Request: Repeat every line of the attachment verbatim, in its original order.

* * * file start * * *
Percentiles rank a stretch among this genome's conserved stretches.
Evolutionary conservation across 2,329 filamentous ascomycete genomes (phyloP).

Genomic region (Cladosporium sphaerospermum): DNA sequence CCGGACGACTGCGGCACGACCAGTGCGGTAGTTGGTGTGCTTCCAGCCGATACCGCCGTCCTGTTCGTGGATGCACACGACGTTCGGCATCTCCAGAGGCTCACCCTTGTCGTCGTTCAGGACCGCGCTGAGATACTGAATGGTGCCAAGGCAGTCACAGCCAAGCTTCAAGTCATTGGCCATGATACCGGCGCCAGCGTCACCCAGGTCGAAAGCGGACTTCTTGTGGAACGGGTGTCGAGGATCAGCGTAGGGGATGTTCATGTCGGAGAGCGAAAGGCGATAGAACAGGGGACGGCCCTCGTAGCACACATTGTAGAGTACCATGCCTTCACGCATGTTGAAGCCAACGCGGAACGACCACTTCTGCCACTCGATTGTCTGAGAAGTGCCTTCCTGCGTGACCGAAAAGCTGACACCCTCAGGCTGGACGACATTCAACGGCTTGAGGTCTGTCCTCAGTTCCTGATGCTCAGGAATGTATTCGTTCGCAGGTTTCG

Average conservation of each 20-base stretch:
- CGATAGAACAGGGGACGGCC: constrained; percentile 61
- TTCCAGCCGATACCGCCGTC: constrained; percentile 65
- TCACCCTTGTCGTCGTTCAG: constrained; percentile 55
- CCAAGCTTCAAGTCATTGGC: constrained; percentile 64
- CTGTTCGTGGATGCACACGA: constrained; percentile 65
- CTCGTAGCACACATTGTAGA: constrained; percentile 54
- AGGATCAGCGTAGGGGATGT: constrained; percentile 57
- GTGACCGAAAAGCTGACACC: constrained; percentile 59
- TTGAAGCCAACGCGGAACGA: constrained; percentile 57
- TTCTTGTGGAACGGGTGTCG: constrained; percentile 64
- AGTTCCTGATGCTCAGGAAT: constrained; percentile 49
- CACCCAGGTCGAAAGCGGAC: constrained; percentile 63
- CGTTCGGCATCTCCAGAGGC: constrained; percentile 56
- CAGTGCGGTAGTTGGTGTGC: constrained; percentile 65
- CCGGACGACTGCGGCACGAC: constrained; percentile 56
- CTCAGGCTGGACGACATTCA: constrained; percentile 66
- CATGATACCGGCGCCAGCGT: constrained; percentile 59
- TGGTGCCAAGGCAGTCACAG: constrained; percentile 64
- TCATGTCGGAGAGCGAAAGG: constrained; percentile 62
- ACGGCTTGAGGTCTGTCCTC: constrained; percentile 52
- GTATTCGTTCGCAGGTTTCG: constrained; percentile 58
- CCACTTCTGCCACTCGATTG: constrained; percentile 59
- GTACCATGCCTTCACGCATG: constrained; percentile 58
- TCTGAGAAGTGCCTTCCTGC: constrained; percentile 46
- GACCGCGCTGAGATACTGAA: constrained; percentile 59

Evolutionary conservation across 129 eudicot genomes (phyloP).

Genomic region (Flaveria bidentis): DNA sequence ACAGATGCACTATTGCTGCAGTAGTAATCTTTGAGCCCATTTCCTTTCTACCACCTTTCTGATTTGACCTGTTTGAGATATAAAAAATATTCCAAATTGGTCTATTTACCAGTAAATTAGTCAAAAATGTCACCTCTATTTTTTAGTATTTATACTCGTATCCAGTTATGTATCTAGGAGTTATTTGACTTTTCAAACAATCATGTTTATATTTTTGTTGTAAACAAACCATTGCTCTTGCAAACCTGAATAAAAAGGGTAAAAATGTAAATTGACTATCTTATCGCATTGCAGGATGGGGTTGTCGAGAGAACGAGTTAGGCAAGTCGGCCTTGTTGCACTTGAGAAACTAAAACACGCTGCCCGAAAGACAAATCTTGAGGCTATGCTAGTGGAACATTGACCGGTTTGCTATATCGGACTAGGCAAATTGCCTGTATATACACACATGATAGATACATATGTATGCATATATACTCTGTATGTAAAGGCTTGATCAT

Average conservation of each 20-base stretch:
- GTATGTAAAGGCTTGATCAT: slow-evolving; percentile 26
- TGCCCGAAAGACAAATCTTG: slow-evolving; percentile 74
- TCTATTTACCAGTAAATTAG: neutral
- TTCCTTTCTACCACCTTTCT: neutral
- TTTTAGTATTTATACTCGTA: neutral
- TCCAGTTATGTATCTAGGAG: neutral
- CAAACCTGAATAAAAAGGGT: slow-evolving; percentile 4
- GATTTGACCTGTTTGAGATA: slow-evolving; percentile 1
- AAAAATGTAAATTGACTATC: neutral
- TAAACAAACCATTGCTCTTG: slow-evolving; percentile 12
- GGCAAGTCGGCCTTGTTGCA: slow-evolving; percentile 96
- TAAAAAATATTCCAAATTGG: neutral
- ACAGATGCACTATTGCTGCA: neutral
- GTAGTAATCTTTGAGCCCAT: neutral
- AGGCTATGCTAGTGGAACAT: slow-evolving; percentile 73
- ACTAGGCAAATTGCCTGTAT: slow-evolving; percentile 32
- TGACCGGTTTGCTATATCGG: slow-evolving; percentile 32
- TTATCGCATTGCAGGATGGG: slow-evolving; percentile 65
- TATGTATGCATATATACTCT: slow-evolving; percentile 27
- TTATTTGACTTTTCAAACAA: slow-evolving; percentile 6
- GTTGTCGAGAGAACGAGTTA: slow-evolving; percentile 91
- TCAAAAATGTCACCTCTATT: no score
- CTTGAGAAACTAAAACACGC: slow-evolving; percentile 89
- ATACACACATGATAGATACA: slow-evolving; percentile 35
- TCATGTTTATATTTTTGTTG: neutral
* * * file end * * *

Percentiles rank a stretch among this genome's conserved stretches.
Evolutionary conservation across 2,329 filamentous ascomycete genomes (phyloP).

Genomic region (Cladosporium sphaerospermum): DNA sequence CCGGACGACTGCGGCACGACCAGTGCGGTAGTTGGTGTGCTTCCAGCCGATACCGCCGTCCTGTTCGTGGATGCACACGACGTTCGGCATCTCCAGAGGCTCACCCTTGTCGTCGTTCAGGACCGCGCTGAGATACTGAATGGTGCCAAGGCAGTCACAGCCAAGCTTCAAGTCATTGGCCATGATACCGGCGCCAGCGTCACCCAGGTCGAAAGCGGACTTCTTGTGGAACGGGTGTCGAGGATCAGCGTAGGGGATGTTCATGTCGGAGAGCGAAAGGCGATAGAACAGGGGACGGCCCTCGTAGCACACATTGTAGAGTACCATGCCTTCACGCATGTTGAAGCCAACGCGGAACGACCACTTCTGCCACTCGATTGTCTGAGAAGTGCCTTCCTGCGTGACCGAAAAGCTGACACCCTCAGGCTGGACGACATTCAACGGCTTGAGGTCTGTCCTCAGTTCCTGATGCTCAGGAATGTATTCGTTCGCAGGTTTCG

Average conservation of each 20-base stretch:
- CGATAGAACAGGGGACGGCC: constrained; percentile 61
- TTCCAGCCGATACCGCCGTC: constrained; percentile 65
- TCACCCTTGTCGTCGTTCAG: constrained; percentile 55
- CCAAGCTTCAAGTCATTGGC: constrained; percentile 64
- CTGTTCGTGGATGCACACGA: constrained; percentile 65
- CTCGTAGCACACATTGTAGA: constrained; percentile 54
- AGGATCAGCGTAGGGGATGT: constrained; percentile 57
- GTGACCGAAAAGCTGACACC: constrained; percentile 59
- TTGAAGCCAACGCGGAACGA: constrained; percentile 57
- TTCTTGTGGAACGGGTGTCG: constrained; percentile 64
- AGTTCCTGATGCTCAGGAAT: constrained; percentile 49
- CACCCAGGTCGAAAGCGGAC: constrained; percentile 63
- CGTTCGGCATCTCCAGAGGC: constrained; percentile 56
- CAGTGCGGTAGTTGGTGTGC: constrained; percentile 65
- CCGGACGACTGCGGCACGAC: constrained; percentile 56
- CTCAGGCTGGACGACATTCA: constrained; percentile 66
- CATGATACCGGCGCCAGCGT: constrained; percentile 59
- TGGTGCCAAGGCAGTCACAG: constrained; percentile 64
- TCATGTCGGAGAGCGAAAGG: constrained; percentile 62
- ACGGCTTGAGGTCTGTCCTC: constrained; percentile 52
- GTATTCGTTCGCAGGTTTCG: constrained; percentile 58
- CCACTTCTGCCACTCGATTG: constrained; percentile 59
- GTACCATGCCTTCACGCATG: constrained; percentile 58
- TCTGAGAAGTGCCTTCCTGC: constrained; percentile 46
- GACCGCGCTGAGATACTGAA: constrained; percentile 59

Evolutionary conservation across 129 eudicot genomes (phyloP).

Genomic region (Flaveria bidentis): DNA sequence ACAGATGCACTATTGCTGCAGTAGTAATCTTTGAGCCCATTTCCTTTCTACCACCTTTCTGATTTGACCTGTTTGAGATATAAAAAATATTCCAAATTGGTCTATTTACCAGTAAATTAGTCAAAAATGTCACCTCTATTTTTTAGTATTTATACTCGTATCCAGTTATGTATCTAGGAGTTATTTGACTTTTCAAACAATCATGTTTATATTTTTGTTGTAAACAAACCATTGCTCTTGCAAACCTGAATAAAAAGGGTAAAAATGTAAATTGACTATCTTATCGCATTGCAGGATGGGGTTGTCGAGAGAACGAGTTAGGCAAGTCGGCCTTGTTGCACTTGAGAAACTAAAACACGCTGCCCGAAAGACAAATCTTGAGGCTATGCTAGTGGAACATTGACCGGTTTGCTATATCGGACTAGGCAAATTGCCTGTATATACACACATGATAGATACATATGTATGCATATATACTCTGTATGTAAAGGCTTGATCAT

Average conservation of each 20-base stretch:
- GTATGTAAAGGCTTGATCAT: slow-evolving; percentile 26
- TGCCCGAAAGACAAATCTTG: slow-evolving; percentile 74
- TCTATTTACCAGTAAATTAG: neutral
- TTCCTTTCTACCACCTTTCT: neutral
- TTTTAGTATTTATACTCGTA: neutral
- TCCAGTTATGTATCTAGGAG: neutral
- CAAACCTGAATAAAAAGGGT: slow-evolving; percentile 4
- GATTTGACCTGTTTGAGATA: slow-evolving; percentile 1
- AAAAATGTAAATTGACTATC: neutral
- TAAACAAACCATTGCTCTTG: slow-evolving; percentile 12
- GGCAAGTCGGCCTTGTTGCA: slow-evolving; percentile 96
- TAAAAAATATTCCAAATTGG: neutral
- ACAGATGCACTATTGCTGCA: neutral
- GTAGTAATCTTTGAGCCCAT: neutral
- AGGCTATGCTAGTGGAACAT: slow-evolving; percentile 73
- ACTAGGCAAATTGCCTGTAT: slow-evolving; percentile 32
- TGACCGGTTTGCTATATCGG: slow-evolving; percentile 32
- TTATCGCATTGCAGGATGGG: slow-evolving; percentile 65
- TATGTATGCATATATACTCT: slow-evolving; percentile 27
- TTATTTGACTTTTCAAACAA: slow-evolving; percentile 6
- GTTGTCGAGAGAACGAGTTA: slow-evolving; percentile 91
- TCAAAAATGTCACCTCTATT: no score
- CTTGAGAAACTAAAACACGC: slow-evolving; percentile 89
- ATACACACATGATAGATACA: slow-evolving; percentile 35
- TCATGTTTATATTTTTGTTG: neutral